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Give us this day

Facing life in small chunks is more digestible

Happy Sunday to all of you, gentle readers, and let's leave it at that. Forget about our annual New Year's Day psychosis. It's a sham.

There is no such thing as New Year's Day. Today is just another slice of life on planet Earth, a mere link in the continuum that begins with sepia-toned snapshots of childhood. Along the way, we try to hold the center and keep at bay what the poet Charles Wright calls ''the dark undazzle."

There is nothing remotely special about today. It may be the first day in the rest of your life, but then so was yesterday. There's a tad more daylight now, but this is a distinction without a difference given the dreary arctic night that has settled over us.

We'll still put our pants on the same way today, assuming we ever make it out of pajamas. We'll still take out the trash. The bills still reside inside the envelopes with the little windows on them, stacked one on top of the other like tiny Trump Towers. Our waistlines still spread like oil slicks without regard to the calendar.

New Year's Day is an artifice that holds significance largely for corporate bean counters charged with creating a patina of coherence to the financial machinations of the previous months.

Tax consultants and gym instructors start hyperventilating along about now too. But for the rest of us -- humans, groupers, gerbils, potted plants -- it's irrelevant. Worse, it pushes the wrong buttons.

We're supposed to conduct a rigorous spiritual examination of ourselves on or about New Year's Day. We usually fail at this Roto-Rooter of an exercise because it reveals, much to our embarrassment, the emptiness of our inner landscapes.

Profundity is not our strong suit and reflection is overrated. Socrates is alleged to have said, ''The unexamined life is not worth living," but, of course, he got this one seriously wrong. What the sage should have pronounced is this: ''The examined life is fraught with peril." On that score, there's a lot we've done that's best left alone.

Very little is gained from a robust review of 2005. For starters, we can't remember most of it. (Quick: what transpired last March?)

Besides, we're not going to behave appreciably different this year than last. We'll still squeeze the toothpaste tube from the middle, still behave badly in the check-out line. We learn the lessons of life slowly, if at all.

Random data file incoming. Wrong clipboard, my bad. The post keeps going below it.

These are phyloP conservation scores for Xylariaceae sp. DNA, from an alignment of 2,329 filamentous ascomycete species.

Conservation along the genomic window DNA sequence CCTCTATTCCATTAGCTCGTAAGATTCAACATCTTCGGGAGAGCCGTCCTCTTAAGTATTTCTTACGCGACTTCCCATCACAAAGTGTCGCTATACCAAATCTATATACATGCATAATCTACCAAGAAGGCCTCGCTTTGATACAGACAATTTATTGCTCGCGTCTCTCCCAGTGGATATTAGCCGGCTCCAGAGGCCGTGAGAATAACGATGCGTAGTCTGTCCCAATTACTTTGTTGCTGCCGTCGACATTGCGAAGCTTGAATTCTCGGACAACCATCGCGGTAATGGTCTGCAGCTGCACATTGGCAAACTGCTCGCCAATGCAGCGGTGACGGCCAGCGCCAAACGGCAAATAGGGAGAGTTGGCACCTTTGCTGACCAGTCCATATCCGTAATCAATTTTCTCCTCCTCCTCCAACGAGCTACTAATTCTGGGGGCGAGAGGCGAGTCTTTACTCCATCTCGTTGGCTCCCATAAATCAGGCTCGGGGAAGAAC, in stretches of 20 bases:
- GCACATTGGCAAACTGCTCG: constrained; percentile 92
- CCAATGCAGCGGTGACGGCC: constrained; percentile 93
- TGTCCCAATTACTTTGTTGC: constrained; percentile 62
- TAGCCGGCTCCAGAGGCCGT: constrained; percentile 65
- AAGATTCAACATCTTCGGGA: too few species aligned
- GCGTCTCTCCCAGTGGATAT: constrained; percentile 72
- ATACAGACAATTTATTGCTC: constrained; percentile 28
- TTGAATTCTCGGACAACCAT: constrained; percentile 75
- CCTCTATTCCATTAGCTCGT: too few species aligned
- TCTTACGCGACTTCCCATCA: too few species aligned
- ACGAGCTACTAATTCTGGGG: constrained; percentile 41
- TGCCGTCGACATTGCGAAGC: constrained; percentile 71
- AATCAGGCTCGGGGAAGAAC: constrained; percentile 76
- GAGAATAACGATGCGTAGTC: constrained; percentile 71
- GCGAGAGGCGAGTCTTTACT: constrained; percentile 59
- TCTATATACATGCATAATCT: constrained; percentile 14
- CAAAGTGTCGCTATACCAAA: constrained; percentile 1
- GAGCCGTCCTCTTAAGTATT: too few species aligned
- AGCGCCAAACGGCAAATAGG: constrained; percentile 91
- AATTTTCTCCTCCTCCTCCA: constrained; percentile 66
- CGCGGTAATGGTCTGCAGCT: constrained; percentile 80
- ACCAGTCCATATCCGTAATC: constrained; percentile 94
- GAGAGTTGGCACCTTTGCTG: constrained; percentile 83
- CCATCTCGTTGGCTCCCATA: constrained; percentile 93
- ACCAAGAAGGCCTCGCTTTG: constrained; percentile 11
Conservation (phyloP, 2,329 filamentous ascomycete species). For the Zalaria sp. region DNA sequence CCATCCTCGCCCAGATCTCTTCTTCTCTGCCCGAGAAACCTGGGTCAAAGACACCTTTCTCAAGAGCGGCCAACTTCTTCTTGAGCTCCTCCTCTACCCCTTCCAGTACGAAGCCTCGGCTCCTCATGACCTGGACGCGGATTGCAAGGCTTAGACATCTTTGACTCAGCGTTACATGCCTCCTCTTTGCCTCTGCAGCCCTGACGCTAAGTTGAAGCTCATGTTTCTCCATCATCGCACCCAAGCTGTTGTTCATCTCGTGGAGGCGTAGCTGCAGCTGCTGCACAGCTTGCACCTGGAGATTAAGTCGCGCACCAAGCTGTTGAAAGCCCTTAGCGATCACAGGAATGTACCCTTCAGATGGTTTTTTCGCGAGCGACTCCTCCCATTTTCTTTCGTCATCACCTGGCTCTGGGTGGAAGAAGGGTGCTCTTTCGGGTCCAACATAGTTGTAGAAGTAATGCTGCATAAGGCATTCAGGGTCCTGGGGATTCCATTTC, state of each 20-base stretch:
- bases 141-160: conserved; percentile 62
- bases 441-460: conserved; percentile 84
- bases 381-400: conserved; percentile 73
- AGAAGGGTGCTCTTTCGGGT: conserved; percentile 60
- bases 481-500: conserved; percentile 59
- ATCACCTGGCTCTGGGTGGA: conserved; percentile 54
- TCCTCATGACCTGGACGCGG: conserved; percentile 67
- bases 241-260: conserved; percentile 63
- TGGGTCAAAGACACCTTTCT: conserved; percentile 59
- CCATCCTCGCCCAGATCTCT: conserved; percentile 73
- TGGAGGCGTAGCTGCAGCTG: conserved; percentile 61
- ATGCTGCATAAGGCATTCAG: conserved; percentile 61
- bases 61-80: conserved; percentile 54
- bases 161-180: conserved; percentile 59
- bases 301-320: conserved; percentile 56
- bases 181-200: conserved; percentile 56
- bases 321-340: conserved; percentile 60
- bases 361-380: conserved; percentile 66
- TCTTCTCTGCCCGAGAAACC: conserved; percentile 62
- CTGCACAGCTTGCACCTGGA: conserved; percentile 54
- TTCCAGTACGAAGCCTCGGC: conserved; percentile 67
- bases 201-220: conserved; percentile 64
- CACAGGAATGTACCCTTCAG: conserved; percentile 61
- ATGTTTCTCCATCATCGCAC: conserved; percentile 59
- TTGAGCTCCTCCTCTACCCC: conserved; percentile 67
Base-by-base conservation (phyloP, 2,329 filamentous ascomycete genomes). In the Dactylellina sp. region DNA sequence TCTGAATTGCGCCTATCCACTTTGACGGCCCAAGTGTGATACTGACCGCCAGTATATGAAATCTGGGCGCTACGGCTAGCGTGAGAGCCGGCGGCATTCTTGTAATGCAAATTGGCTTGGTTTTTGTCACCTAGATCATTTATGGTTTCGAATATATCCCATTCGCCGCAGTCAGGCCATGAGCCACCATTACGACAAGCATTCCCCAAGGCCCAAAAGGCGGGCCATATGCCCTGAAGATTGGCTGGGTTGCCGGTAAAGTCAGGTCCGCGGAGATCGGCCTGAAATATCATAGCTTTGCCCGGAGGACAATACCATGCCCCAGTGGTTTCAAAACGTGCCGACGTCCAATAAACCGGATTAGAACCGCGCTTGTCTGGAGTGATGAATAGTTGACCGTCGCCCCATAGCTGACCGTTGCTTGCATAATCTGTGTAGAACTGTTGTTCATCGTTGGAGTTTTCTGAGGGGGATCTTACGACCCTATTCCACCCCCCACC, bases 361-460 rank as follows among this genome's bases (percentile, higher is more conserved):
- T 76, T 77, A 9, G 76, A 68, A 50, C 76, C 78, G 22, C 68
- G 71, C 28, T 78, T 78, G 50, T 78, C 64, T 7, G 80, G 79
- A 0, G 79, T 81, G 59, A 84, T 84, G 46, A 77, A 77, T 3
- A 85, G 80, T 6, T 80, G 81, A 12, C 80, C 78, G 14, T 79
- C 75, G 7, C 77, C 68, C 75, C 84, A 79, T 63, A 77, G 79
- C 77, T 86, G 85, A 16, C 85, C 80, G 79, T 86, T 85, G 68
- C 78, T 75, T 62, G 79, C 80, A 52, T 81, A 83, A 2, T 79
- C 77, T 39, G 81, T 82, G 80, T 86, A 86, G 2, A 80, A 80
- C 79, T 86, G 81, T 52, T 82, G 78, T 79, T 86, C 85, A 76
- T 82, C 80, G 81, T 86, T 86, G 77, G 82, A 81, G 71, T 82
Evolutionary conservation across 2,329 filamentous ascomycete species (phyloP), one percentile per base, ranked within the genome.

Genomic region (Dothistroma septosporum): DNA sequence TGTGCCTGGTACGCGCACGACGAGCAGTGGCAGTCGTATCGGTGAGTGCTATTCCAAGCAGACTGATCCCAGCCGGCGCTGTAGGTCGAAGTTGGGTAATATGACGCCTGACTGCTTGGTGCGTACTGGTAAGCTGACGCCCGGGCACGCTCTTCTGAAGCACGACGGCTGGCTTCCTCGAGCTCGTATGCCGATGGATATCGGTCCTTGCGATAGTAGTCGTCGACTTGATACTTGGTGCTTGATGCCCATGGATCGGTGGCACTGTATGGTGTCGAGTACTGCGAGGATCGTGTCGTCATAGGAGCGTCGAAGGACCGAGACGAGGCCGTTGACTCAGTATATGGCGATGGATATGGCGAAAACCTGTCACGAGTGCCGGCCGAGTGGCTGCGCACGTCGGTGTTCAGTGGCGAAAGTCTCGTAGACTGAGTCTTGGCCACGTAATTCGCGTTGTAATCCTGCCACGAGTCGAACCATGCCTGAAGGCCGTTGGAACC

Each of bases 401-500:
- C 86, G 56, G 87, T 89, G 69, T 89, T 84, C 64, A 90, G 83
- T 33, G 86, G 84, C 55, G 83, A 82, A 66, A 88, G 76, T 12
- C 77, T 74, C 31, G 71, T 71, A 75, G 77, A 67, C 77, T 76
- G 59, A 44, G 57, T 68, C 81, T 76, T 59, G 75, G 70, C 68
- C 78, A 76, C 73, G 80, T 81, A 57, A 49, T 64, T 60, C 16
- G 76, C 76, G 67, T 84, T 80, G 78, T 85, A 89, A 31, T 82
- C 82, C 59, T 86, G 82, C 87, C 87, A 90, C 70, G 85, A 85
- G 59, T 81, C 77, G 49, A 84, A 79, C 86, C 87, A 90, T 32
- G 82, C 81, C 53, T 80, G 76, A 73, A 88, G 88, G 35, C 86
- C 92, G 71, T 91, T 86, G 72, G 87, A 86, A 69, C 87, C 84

Wisdom is forever elusive. Like baldness, it's supposed to come with the passing years, but that whole construct is a joke. I know plenty of old, dumb, bald people as flummoxed by life today as they were in second grade. (I'm moving briskly into their ranks.)

When, light years ago, each member of my college class was asked to write something short for the 25th reunion book, I wrote that I'd learned two things since graduation: a good run beats a bad stand, and some days are better than others. That was the edge of my envelope on the wisdom front.

But some days really are better than others, and that's why living life by the day rather than the year is an easier way to go. Twelve-step programs grasped this truth ages ago -- One Day at a Time -- and we'd do well to follow their lead.

To consider all of the next 12 months, also known as 2006, is overwhelming. I contract a case of the vapors wondering what the Fed will do with monetary policy. I lose altitude over the prospect of a hard landing versus soft landing in the real estate market. I wring my hands over the prospect of Manny leaving. I wring my hands over the prospect of Manny staying.

The next three months alone are terrifying. The specter of an endless winter of brown snow, frozen pipes and cruel darkness is too much to absorb, which is why those who can fly the coop for points south and those who can't call in sick until mud season.

It's better we face such traumas in digestible chunks commonly called days. We need to stay in them rather than muck about in years.

But this is a tall order. The only creatures I know who live effortlessly in the present are Zen masters and Labrador retrievers.

Don't even think about resolutions. If you do, don't tell us. We don't care about your resolutions. That's more information about you than we care to receive. Besides, you'll cave anyway. We watch you swamp the gyms the first week of January each year only to drop like flies around Valentine's Day. After that, a gym resembles a beach in November.

So spare me. If you want to forgo the breadsticks, knock yourself out, but keep it to yourself.

The Observer counsels you to treat this day as you would any other.

Resist the pressure to invest it with great meaning. Pursue your slovenly habits. Don't beat yourself up about your bad behavior. Others will do that for you. Wait for the scales to fall from your eyes.

If they do, you may stumble onto this truth: The most righteous quality in a person is generosity of spirit -- that bizarre tendency to think of others first. It's as rare as the Ivory-billed Woodpecker, but you know it when you see it. Have a nice day.

Sam Allis's e-mail address is:

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